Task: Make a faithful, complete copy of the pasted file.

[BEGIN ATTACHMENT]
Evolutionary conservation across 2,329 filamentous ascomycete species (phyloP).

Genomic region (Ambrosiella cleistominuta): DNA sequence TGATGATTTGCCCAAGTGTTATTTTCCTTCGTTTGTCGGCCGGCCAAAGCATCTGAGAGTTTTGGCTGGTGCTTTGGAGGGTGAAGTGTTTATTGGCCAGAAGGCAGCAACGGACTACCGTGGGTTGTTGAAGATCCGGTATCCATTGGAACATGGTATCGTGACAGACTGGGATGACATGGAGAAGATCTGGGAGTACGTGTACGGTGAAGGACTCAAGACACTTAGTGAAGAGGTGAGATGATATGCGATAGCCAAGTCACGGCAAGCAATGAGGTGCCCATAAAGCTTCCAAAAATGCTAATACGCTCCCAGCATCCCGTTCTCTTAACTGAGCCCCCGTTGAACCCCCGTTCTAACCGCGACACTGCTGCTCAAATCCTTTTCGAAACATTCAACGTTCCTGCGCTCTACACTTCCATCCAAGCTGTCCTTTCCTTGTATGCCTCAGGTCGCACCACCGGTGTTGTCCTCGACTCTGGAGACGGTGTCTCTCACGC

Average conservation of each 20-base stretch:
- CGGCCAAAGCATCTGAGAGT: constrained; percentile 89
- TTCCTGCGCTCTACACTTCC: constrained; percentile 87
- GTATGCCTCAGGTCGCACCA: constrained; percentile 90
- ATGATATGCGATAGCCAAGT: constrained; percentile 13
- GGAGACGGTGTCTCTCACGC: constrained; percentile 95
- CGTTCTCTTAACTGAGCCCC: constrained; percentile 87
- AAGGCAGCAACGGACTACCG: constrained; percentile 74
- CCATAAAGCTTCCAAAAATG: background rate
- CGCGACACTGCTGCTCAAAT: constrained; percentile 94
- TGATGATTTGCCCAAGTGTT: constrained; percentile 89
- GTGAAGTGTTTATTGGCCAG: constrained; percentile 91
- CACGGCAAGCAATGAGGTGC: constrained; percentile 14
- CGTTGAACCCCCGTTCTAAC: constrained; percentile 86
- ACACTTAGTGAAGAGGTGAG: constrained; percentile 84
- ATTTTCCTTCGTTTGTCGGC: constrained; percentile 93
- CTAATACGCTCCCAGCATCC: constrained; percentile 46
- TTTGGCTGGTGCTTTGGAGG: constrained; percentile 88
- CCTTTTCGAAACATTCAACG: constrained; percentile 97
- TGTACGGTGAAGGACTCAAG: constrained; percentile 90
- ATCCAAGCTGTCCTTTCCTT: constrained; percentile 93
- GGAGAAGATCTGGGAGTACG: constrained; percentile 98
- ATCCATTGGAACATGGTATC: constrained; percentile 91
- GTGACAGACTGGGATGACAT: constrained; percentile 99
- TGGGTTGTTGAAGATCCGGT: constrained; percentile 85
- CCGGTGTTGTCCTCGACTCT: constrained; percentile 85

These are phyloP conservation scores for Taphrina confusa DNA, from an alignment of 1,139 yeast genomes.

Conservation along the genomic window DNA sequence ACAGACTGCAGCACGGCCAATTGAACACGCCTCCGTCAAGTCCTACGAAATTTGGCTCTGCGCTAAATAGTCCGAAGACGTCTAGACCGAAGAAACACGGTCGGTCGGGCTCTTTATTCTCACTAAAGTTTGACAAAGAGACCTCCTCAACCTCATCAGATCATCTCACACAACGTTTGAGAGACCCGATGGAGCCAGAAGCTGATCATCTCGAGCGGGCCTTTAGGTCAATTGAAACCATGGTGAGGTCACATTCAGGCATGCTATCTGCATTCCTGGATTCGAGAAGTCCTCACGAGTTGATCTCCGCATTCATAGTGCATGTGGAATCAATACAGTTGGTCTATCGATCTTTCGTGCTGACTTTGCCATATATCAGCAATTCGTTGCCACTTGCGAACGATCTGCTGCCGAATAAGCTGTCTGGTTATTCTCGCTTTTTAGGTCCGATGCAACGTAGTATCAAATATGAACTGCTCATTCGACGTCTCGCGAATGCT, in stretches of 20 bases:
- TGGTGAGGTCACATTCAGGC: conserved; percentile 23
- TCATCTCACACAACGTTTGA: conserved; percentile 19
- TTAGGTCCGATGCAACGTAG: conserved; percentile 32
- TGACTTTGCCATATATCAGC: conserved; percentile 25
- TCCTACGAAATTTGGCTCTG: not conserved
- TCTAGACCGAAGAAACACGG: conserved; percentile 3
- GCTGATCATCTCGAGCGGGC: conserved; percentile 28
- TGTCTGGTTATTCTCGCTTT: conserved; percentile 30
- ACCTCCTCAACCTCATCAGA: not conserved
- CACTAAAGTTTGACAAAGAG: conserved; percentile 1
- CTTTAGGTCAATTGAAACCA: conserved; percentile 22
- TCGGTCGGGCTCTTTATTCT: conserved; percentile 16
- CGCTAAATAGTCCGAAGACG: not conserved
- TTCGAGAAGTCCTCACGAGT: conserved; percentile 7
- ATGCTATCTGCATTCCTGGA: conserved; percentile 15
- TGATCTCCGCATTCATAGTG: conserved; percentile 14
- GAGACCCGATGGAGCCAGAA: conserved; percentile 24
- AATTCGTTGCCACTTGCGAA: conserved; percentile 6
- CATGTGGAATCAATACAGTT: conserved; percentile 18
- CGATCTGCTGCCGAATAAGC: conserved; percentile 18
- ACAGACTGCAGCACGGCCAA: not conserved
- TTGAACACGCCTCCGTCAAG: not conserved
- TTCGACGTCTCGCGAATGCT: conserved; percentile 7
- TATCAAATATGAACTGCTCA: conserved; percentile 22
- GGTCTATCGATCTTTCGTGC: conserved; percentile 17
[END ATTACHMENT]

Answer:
Evolutionary conservation across 2,329 filamentous ascomycete species (phyloP).

Genomic region (Ambrosiella cleistominuta): DNA sequence TGATGATTTGCCCAAGTGTTATTTTCCTTCGTTTGTCGGCCGGCCAAAGCATCTGAGAGTTTTGGCTGGTGCTTTGGAGGGTGAAGTGTTTATTGGCCAGAAGGCAGCAACGGACTACCGTGGGTTGTTGAAGATCCGGTATCCATTGGAACATGGTATCGTGACAGACTGGGATGACATGGAGAAGATCTGGGAGTACGTGTACGGTGAAGGACTCAAGACACTTAGTGAAGAGGTGAGATGATATGCGATAGCCAAGTCACGGCAAGCAATGAGGTGCCCATAAAGCTTCCAAAAATGCTAATACGCTCCCAGCATCCCGTTCTCTTAACTGAGCCCCCGTTGAACCCCCGTTCTAACCGCGACACTGCTGCTCAAATCCTTTTCGAAACATTCAACGTTCCTGCGCTCTACACTTCCATCCAAGCTGTCCTTTCCTTGTATGCCTCAGGTCGCACCACCGGTGTTGTCCTCGACTCTGGAGACGGTGTCTCTCACGC

Average conservation of each 20-base stretch:
- CGGCCAAAGCATCTGAGAGT: constrained; percentile 89
- TTCCTGCGCTCTACACTTCC: constrained; percentile 87
- GTATGCCTCAGGTCGCACCA: constrained; percentile 90
- ATGATATGCGATAGCCAAGT: constrained; percentile 13
- GGAGACGGTGTCTCTCACGC: constrained; percentile 95
- CGTTCTCTTAACTGAGCCCC: constrained; percentile 87
- AAGGCAGCAACGGACTACCG: constrained; percentile 74
- CCATAAAGCTTCCAAAAATG: background rate
- CGCGACACTGCTGCTCAAAT: constrained; percentile 94
- TGATGATTTGCCCAAGTGTT: constrained; percentile 89
- GTGAAGTGTTTATTGGCCAG: constrained; percentile 91
- CACGGCAAGCAATGAGGTGC: constrained; percentile 14
- CGTTGAACCCCCGTTCTAAC: constrained; percentile 86
- ACACTTAGTGAAGAGGTGAG: constrained; percentile 84
- ATTTTCCTTCGTTTGTCGGC: constrained; percentile 93
- CTAATACGCTCCCAGCATCC: constrained; percentile 46
- TTTGGCTGGTGCTTTGGAGG: constrained; percentile 88
- CCTTTTCGAAACATTCAACG: constrained; percentile 97
- TGTACGGTGAAGGACTCAAG: constrained; percentile 90
- ATCCAAGCTGTCCTTTCCTT: constrained; percentile 93
- GGAGAAGATCTGGGAGTACG: constrained; percentile 98
- ATCCATTGGAACATGGTATC: constrained; percentile 91
- GTGACAGACTGGGATGACAT: constrained; percentile 99
- TGGGTTGTTGAAGATCCGGT: constrained; percentile 85
- CCGGTGTTGTCCTCGACTCT: constrained; percentile 85

These are phyloP conservation scores for Taphrina confusa DNA, from an alignment of 1,139 yeast genomes.

Conservation along the genomic window DNA sequence ACAGACTGCAGCACGGCCAATTGAACACGCCTCCGTCAAGTCCTACGAAATTTGGCTCTGCGCTAAATAGTCCGAAGACGTCTAGACCGAAGAAACACGGTCGGTCGGGCTCTTTATTCTCACTAAAGTTTGACAAAGAGACCTCCTCAACCTCATCAGATCATCTCACACAACGTTTGAGAGACCCGATGGAGCCAGAAGCTGATCATCTCGAGCGGGCCTTTAGGTCAATTGAAACCATGGTGAGGTCACATTCAGGCATGCTATCTGCATTCCTGGATTCGAGAAGTCCTCACGAGTTGATCTCCGCATTCATAGTGCATGTGGAATCAATACAGTTGGTCTATCGATCTTTCGTGCTGACTTTGCCATATATCAGCAATTCGTTGCCACTTGCGAACGATCTGCTGCCGAATAAGCTGTCTGGTTATTCTCGCTTTTTAGGTCCGATGCAACGTAGTATCAAATATGAACTGCTCATTCGACGTCTCGCGAATGCT, in stretches of 20 bases:
- TGGTGAGGTCACATTCAGGC: conserved; percentile 23
- TCATCTCACACAACGTTTGA: conserved; percentile 19
- TTAGGTCCGATGCAACGTAG: conserved; percentile 32
- TGACTTTGCCATATATCAGC: conserved; percentile 25
- TCCTACGAAATTTGGCTCTG: not conserved
- TCTAGACCGAAGAAACACGG: conserved; percentile 3
- GCTGATCATCTCGAGCGGGC: conserved; percentile 28
- TGTCTGGTTATTCTCGCTTT: conserved; percentile 30
- ACCTCCTCAACCTCATCAGA: not conserved
- CACTAAAGTTTGACAAAGAG: conserved; percentile 1
- CTTTAGGTCAATTGAAACCA: conserved; percentile 22
- TCGGTCGGGCTCTTTATTCT: conserved; percentile 16
- CGCTAAATAGTCCGAAGACG: not conserved
- TTCGAGAAGTCCTCACGAGT: conserved; percentile 7
- ATGCTATCTGCATTCCTGGA: conserved; percentile 15
- TGATCTCCGCATTCATAGTG: conserved; percentile 14
- GAGACCCGATGGAGCCAGAA: conserved; percentile 24
- AATTCGTTGCCACTTGCGAA: conserved; percentile 6
- CATGTGGAATCAATACAGTT: conserved; percentile 18
- CGATCTGCTGCCGAATAAGC: conserved; percentile 18
- ACAGACTGCAGCACGGCCAA: not conserved
- TTGAACACGCCTCCGTCAAG: not conserved
- TTCGACGTCTCGCGAATGCT: conserved; percentile 7
- TATCAAATATGAACTGCTCA: conserved; percentile 22
- GGTCTATCGATCTTTCGTGC: conserved; percentile 17